- Research the industry and company
An interviewer may ask how you perceive his company’s position in its industry, who the firm’s competitors are, what its competitive advantages are, and how it should best go forward. For this reason, avoid trying to thoroughly research a dozen different industries. Focus your job search on just a few industries instead
- Prepare for common interview questions
Every “how to interview” book has a list of a hundred or more “common interview questions.” (You might wonder just how long those interviews are if there are that many common questions!) So how do you prepare? Pick any list and think about which questions you’re most likely to encounter, given your age and status (about to graduate, looking for a summer internship). Then prepare your answers so you won’t have to fumble for them during the actual interview.
- Line up your questions for the interviewer.
Come to the interview with some intelligent questions for the interviewer that demonstrate your knowledge of the company as well as your serious intent. Interviewers always ask if you have any questions, and no matter what, you should have one or two ready. If you say, “No, not really,” he or she may conclude that you’re not all that interested in the job or the company. A good all-purpose question is, “If you could design the ideal candidate for this position from the ground up, what would he or she be like?
If you’re having a series of interviews with the same company, you can use some of your prepared questions with each person you meet (for example, “What do you think is the best thing about working here? and “What kind of person would you most like to see fill this position) Then, try to think of one or two others during each interview itself.
- Think positive Way
No one likes a complainer, so don’t dwell on negative experiences during an interview. Even if the interviewer asks you point blank, “What courses have you liked least?” or “What did you like least about that previous job?” don’t answer the question. Or more specifically, don’t answer it as it’s been asked. Instead, say something like, “Well, actually I’ve found something about all of my classes that I’ve liked. For example, although I found [class] to be very tough, I liked the fact that [positive point about the class]” or “I liked [a previous job] quite a bit, although now I know that I really want to [new job].”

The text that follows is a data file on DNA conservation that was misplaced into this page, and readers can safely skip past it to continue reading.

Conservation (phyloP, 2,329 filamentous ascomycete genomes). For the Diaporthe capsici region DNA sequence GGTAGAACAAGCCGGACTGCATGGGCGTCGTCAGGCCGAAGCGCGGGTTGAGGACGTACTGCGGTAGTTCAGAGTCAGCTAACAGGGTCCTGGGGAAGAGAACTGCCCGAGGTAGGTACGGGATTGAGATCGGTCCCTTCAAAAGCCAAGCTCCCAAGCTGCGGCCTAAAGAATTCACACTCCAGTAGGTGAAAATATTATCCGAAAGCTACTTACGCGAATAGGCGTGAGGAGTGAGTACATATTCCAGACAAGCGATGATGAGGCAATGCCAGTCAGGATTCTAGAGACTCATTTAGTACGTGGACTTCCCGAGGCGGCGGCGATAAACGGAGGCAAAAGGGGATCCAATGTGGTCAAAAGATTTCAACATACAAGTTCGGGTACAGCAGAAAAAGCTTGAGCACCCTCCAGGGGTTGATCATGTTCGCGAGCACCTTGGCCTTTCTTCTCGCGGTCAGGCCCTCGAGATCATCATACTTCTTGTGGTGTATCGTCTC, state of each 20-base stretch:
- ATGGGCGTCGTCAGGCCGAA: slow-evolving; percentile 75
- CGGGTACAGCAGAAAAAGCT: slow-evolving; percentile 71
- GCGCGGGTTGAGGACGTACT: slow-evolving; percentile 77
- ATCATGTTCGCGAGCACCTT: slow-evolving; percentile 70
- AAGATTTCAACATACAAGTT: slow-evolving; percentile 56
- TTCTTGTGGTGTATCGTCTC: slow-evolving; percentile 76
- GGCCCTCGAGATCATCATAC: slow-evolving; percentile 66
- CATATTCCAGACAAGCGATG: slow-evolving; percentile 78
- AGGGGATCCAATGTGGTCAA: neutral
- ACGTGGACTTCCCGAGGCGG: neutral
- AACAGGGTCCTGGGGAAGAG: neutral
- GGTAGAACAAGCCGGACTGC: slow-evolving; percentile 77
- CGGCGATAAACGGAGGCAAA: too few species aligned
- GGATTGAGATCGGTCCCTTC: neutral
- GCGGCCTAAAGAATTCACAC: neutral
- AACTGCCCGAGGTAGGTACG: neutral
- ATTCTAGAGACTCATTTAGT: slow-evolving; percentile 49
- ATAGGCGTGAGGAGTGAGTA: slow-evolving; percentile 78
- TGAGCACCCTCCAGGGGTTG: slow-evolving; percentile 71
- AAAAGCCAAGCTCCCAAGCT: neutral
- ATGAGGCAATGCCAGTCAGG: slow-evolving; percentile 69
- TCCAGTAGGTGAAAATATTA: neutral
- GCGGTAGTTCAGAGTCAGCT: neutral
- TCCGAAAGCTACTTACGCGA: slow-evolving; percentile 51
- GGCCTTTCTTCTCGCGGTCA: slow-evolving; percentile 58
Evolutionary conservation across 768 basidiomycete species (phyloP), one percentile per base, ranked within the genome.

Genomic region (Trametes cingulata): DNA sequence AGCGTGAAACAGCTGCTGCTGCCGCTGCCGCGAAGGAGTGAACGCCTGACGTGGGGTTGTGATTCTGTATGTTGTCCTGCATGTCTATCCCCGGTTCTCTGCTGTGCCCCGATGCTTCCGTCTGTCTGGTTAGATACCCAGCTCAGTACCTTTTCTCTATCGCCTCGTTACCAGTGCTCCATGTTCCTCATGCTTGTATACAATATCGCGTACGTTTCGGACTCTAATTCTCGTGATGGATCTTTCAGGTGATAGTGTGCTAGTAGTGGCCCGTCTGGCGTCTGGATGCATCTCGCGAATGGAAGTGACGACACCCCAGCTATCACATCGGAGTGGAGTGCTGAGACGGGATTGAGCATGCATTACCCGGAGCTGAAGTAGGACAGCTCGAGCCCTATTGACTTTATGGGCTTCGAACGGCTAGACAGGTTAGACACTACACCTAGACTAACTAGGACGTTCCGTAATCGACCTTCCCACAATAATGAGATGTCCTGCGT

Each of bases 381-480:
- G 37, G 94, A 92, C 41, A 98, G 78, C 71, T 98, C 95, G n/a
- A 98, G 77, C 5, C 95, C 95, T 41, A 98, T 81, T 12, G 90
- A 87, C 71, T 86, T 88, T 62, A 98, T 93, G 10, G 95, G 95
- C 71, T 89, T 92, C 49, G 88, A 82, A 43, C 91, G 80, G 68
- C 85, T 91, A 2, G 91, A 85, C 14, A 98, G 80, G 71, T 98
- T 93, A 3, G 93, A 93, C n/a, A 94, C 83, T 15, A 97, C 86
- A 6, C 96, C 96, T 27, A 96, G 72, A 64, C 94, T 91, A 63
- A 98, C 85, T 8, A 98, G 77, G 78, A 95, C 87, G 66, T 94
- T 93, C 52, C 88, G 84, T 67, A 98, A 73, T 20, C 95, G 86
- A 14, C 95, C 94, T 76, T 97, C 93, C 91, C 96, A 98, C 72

- Don’t worry about sounding “canned”
Some people are concerned that if they rehearse their answers, they’ll sound “canned” (or overly polished or glib) during the interview. Don’t worry. If you’re well prepared, you’ll sound smooth and articulate, not canned. And if you’re not so well prepared, the anxiety of the situation will eliminate any “canned” quality.
- Make the most of the “Tell me about yourself” question
Many interviewers begin interviews with this question. So how should you respond? You can go into a story about where you were born, what your parents do, how many brothers and sisters and dogs and cats you have, and that’s okay. But would you rather have the interviewer writing down what kind of dog you have – or why the company should hire you?
Consider responding to this question with something like: “Well, obviously I could tell you about lots of things, and if I’m missing what you want, please let me know. But the three things I think are most important for you to know about me are [your selling points]. I can expand on those a little if you’d like.” Interviewers will always say, “Sure, go ahead.” Then you say, “Well, regarding the first point, [give your example]. And when I was working for [company], I [example of another selling point].” Etc. This strategy enables you to focus the first 10-15 minutes of the interview on all of your key selling points. The “Tell me about yourself” question is a golden opportunity. Don’t miss it!
- Speak the right body language.
Dress appropriately, make eye contact, give a firm handshake, have good posture, speak clearly, and don’t wear perfume or cologne! Sometimes interview locations are small rooms that may lack good air circulation. You want the interviewer paying attention to your job qualifications — not passing out because you’ve come in wearing Chanel No. 5 and the candidate before you was doused with Brut, and the two have mixed to form a poisonous gas that results in you not getting an offer!
- Don’t give up in your career
If you’ve had a bad interview for a job that you truly think would be a great fit for you (not just something you want badly), don’t give up! Write a note, send an email, or call the interviewer to let him or her know that you think you did a poor job of communicating why you think this job would be a good match. Reiterate what you have to offer the company, and say that you’d like an opportunity to contribute. Whether this strategy will get you a job offer depends on the company and on you. But one thing’s for sure: If you don’t try, your chances are exactly zero. We’ve seen this approach work on numerous occasions, and we encourage you to give it that last shot.
- Research the industry and company.
An interviewer may ask how you perceive his company’s position in its industry, who the firm’s competitors are, what its competitive advantages are, and how it should best go forward. For this reason, avoid trying to thoroughly research a dozen different industries. Focus your job search on just a few industries instead.